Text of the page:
“If I’m influenced by movies, it’s from way underneath, not just on the surface.”
A merican pop artist Ed Ruscha often discusses the influence of cinema on his work, deftly deploying the language of film in his paintings. In the book Ed Ruscha by Richard D. Marshall, the artist is cited explaining that the inspiration for some of his alpine landscapes have an unexpected source: “A lot of my paintings are anonymous backdrops for the drama of words. In a way they’re words in front of the old Paramount Studios mountain.…The backgrounds are of no particular character. They’re just meant to support the drama, like the ‘Hollywood’ sign being held up by sticks.”
Ruscha began his Spied Upon Scene series in 2017, recreating the mountainscapes from memory, and inventing scenes rather than depicting any specific place. In some of these works, he would include the words “YES” and “NO”, blurred and smudged, as if they were in motion and about to whizz out of view. The combination of sight and implied sound gestures towards the trans-sensory experience of motion pictures.
A marvelous work from Ruscha’s Spied Upon Scene series, A Scene Through A Window likewise explores representation and meaning, yet this time without words. Even without any textual intervention, Ruscha evokes the dramatic through other cinematic devices. A Scene Through A Window presents a dazzling yet ambivalently obstructed view of the sublime. The narrative unfolds as the borders of the frame encroach upon the transcendent landscape of steep peaks set against a vivid fiery sky, acting as a barrier between viewer and image while simultaneously heightening the drama of the scene.
A Scene Through A Window forces new perspectives and novel readings into the artist’s iconic snow mountain imagery. In the painting, Ruscha employs the strategic device of a thick black frame to interrogate notions of reality and representation. Classic film theories have often described the window or peephole as a metaphor for the medium, from which we can see reality and ideology reflected back, and dramatic action divided by literal frames.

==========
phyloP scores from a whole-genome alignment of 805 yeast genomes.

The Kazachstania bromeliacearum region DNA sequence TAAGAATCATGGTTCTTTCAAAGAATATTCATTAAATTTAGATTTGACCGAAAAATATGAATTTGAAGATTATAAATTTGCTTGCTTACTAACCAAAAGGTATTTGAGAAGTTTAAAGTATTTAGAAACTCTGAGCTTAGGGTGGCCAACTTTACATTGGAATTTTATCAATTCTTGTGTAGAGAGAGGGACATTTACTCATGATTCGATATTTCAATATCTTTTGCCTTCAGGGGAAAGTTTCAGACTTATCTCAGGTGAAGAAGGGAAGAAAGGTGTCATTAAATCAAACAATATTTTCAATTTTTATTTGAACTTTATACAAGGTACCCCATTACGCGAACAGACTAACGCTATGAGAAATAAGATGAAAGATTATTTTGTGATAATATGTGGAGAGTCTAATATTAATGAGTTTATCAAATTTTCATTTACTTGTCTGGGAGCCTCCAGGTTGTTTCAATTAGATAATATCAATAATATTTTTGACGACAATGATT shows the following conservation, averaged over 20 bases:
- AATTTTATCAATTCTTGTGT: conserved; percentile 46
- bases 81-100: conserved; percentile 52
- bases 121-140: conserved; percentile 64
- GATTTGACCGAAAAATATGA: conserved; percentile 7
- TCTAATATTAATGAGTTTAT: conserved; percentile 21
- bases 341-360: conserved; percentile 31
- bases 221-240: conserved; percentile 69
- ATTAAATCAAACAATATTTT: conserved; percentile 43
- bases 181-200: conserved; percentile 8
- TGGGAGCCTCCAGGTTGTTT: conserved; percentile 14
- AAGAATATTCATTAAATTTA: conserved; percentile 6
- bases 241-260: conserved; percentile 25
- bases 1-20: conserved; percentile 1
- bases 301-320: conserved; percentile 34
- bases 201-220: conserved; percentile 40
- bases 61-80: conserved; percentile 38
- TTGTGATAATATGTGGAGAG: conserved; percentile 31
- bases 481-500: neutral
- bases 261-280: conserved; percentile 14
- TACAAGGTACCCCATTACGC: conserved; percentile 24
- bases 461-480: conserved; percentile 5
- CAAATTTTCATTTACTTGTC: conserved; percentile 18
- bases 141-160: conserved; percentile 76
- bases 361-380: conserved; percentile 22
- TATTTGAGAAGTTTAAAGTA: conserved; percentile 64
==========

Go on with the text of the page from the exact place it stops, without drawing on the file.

Ruscha’s painting enacts a dialogue with the work of late-19th century American painter Louis Michel Eilshemius, who used halo-esque framing devices to foreground the viewer as observer and voyeur. Eilshemius was discovered by Marcel Duchamp who co-organised the first but only exhibition for the artist at the Société Anonyme in 1920. Despite the endorsement, Eilshemius failed to establish himself during his lifetime, leading to what former associate editor of Frieze magazine Harry Thorne described in 2019 as a posthumous deification: “elevated to that near-mythic status reserved for those neglected during their lifetime”. Admirers of Eilshemius include Louise Bourgeois, Ugo Rondinone, Jeff Koons and Ruscha.
Eilshemius and his framed landscapes would become the subject of the 2019 exhibition Ed Ruscha: Eilshemius & Me at Gagosian, London. In the show, Ruscha displayed his own works, such as A Scene Through A Window, alongside works by Eilshemius from his own collection, drawing parallels between his own work and those of the late artist, such as Fanciful Landscape (1907) and Wading (1919).
It is easy to spot the similarities between the compared works of the two artists, with the picture framing device as the main influence. “My drive in this series was not to create a picture frame but to create an idea that you would be focusing on a trapped vision, like you’re being shown something,” Ruscha said of the exhibited works in an 2019 interview published in Gagosian Quarterly.
“When using that halo effect, of the frame or the peephole, it can be like looking into a window or out of a window. And mine, more or less, look out the window. You might say his look into the window. That makes him a peeping tom. And that makes me just a common observer of landscape.”
The works in the exhibition Ruscha demonstrate how the landscape is a set of ideas, rather than a strict replication of reality. The frame serves to focus and isolate the artist’s vision, constricting the image and defining the area in which the narrative is set to unfold.